The House student-loan legislation, on the other hand, picks up the $6 billion tab by raiding a part of President Obama’s health-care law that provides preventive and public health services. That stuck in many Democrats' craw. It also created a dilemma for them: Vote against the low interest rate for student loans, or swallow the funding mechanism.
Just hours before the vote, the White House rode to their rescue, promising that President Obama would veto the House version because of the funding source.
“This is one of the most cynical in a long string of cynical choices the Republicans have artificially put before us,” says Rep. Gerald Connolly (D) of Virginia. “That’s odious.... From the Democratic point of view, it’s a false choice and we’re not going to fall for that.”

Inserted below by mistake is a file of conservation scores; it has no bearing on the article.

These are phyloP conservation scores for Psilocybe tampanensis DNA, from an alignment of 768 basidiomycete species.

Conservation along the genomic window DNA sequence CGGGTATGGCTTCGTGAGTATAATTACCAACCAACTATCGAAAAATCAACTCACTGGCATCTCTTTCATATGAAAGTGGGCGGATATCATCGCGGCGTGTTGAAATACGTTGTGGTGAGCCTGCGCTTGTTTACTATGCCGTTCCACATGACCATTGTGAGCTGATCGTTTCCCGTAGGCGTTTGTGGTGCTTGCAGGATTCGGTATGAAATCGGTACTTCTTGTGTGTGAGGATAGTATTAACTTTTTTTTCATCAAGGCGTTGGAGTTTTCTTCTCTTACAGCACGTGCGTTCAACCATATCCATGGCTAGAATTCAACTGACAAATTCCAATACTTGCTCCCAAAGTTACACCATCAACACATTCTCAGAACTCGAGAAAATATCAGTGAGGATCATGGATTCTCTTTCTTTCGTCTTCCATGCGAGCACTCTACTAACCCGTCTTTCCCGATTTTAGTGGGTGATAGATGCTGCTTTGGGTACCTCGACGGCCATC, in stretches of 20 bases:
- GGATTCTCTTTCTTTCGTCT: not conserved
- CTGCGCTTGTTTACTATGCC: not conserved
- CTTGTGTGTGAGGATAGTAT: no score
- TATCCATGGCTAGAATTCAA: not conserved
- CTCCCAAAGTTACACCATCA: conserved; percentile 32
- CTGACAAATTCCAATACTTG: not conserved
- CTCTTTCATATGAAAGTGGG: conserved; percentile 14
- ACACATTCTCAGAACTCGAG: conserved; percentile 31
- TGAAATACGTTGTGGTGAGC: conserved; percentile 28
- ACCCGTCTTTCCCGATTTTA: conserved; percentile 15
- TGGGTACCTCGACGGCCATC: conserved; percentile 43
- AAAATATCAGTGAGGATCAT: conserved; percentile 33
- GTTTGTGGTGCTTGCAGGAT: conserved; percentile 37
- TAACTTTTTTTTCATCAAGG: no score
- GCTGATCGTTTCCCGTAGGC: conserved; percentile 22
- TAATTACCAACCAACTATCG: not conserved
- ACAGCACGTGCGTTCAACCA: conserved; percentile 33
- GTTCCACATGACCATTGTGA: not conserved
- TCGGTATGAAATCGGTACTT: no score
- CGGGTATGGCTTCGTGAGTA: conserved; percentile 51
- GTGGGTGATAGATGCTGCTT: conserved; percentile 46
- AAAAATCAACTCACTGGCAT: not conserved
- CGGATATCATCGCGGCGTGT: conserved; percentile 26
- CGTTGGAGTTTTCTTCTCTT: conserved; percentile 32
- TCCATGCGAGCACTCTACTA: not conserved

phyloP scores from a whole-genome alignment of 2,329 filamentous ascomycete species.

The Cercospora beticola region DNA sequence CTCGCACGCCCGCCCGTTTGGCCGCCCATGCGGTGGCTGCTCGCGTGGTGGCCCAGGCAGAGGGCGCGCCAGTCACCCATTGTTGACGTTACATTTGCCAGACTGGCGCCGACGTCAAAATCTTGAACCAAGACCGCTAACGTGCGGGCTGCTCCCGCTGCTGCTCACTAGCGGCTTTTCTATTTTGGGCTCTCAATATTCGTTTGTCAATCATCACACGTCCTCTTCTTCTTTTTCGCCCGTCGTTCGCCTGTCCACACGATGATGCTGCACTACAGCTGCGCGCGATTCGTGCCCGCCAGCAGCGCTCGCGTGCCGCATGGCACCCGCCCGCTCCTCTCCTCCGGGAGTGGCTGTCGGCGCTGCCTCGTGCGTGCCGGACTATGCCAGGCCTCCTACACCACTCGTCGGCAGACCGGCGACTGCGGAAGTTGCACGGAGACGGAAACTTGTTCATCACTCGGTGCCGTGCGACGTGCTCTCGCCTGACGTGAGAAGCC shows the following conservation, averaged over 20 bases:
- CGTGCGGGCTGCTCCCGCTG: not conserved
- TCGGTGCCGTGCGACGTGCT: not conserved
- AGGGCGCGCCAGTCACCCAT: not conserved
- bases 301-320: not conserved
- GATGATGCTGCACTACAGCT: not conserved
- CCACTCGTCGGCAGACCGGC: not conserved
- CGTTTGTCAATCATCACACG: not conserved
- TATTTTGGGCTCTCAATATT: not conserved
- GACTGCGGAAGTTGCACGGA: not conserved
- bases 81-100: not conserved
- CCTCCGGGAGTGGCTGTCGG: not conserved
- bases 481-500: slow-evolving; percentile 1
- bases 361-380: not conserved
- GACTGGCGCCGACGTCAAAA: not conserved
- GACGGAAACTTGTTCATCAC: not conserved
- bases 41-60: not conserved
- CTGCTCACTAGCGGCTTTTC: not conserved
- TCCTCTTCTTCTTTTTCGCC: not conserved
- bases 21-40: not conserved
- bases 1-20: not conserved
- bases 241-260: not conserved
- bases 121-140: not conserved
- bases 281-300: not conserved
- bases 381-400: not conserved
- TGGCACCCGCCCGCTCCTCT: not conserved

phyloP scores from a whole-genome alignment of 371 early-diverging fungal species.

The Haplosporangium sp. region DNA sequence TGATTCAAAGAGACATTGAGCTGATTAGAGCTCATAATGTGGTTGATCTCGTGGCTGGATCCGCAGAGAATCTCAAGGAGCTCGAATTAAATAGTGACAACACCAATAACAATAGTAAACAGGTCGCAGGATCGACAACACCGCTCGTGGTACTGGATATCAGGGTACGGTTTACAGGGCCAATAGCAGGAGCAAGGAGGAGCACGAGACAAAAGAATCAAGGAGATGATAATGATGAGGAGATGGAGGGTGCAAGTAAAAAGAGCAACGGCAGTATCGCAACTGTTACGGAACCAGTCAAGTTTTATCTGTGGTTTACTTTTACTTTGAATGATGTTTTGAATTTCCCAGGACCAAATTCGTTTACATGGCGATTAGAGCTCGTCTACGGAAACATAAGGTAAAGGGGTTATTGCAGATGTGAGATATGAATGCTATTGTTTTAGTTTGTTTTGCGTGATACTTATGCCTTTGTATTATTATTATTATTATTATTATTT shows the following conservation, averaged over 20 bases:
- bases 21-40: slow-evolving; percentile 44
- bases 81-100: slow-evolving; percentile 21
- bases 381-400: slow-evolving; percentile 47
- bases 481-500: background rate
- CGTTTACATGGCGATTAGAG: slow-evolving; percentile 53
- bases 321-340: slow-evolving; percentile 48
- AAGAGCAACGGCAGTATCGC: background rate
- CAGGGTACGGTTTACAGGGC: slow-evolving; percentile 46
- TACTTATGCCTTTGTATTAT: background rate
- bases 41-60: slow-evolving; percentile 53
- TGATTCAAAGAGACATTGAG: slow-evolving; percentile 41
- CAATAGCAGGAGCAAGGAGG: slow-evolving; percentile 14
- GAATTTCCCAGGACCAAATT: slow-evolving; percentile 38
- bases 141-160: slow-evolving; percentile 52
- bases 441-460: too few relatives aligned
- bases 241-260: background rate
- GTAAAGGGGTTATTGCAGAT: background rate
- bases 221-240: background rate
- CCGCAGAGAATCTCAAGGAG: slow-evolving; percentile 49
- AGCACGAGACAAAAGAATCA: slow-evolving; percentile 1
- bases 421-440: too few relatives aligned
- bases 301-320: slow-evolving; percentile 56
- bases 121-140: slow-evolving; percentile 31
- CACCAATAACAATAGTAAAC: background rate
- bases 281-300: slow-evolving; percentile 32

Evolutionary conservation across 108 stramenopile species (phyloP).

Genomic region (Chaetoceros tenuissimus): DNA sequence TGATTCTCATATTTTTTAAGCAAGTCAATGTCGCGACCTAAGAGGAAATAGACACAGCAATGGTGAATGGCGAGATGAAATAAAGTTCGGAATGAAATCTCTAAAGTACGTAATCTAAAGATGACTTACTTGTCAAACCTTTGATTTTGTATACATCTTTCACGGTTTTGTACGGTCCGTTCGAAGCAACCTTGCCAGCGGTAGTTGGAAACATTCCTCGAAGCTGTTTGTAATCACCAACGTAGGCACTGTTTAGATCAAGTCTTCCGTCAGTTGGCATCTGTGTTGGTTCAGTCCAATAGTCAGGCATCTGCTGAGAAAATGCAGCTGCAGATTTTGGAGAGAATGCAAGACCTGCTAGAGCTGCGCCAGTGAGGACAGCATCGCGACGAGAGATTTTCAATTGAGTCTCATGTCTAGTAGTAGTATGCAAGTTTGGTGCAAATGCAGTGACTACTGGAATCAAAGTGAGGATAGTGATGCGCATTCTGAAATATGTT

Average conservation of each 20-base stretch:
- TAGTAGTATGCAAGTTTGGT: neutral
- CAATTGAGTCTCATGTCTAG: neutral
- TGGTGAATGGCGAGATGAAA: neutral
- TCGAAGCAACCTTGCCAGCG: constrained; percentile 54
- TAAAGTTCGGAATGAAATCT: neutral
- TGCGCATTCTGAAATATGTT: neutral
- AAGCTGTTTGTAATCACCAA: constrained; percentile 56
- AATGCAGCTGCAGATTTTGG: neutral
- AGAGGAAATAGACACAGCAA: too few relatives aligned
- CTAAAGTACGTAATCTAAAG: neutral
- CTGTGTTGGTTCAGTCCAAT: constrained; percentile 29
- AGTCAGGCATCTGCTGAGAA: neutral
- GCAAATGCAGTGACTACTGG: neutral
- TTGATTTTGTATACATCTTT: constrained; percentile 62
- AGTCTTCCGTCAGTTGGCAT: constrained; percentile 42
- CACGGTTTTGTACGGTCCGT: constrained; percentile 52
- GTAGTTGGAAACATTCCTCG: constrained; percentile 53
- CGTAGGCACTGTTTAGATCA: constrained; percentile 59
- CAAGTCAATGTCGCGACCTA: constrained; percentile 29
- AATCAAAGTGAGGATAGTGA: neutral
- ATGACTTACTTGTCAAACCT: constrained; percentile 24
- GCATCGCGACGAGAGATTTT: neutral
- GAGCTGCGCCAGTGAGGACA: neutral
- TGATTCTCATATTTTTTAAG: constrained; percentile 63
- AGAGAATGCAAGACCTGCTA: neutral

But the bill likewise ran afoul of some of the House’s most conservative members, especially after two key conservative groups – Heritage Action and the Club for Growth – urged lawmakers to vote against it for different reasons.
“The federal government should not be in the business of distorting the market for student loans,” said Club for Growth President Chris Chocola, in a statement. “Decades of government intervention have driven tuition costs to record highs and continuing these subsidies is simply bad policy. We urge members of Congress to oppose them.”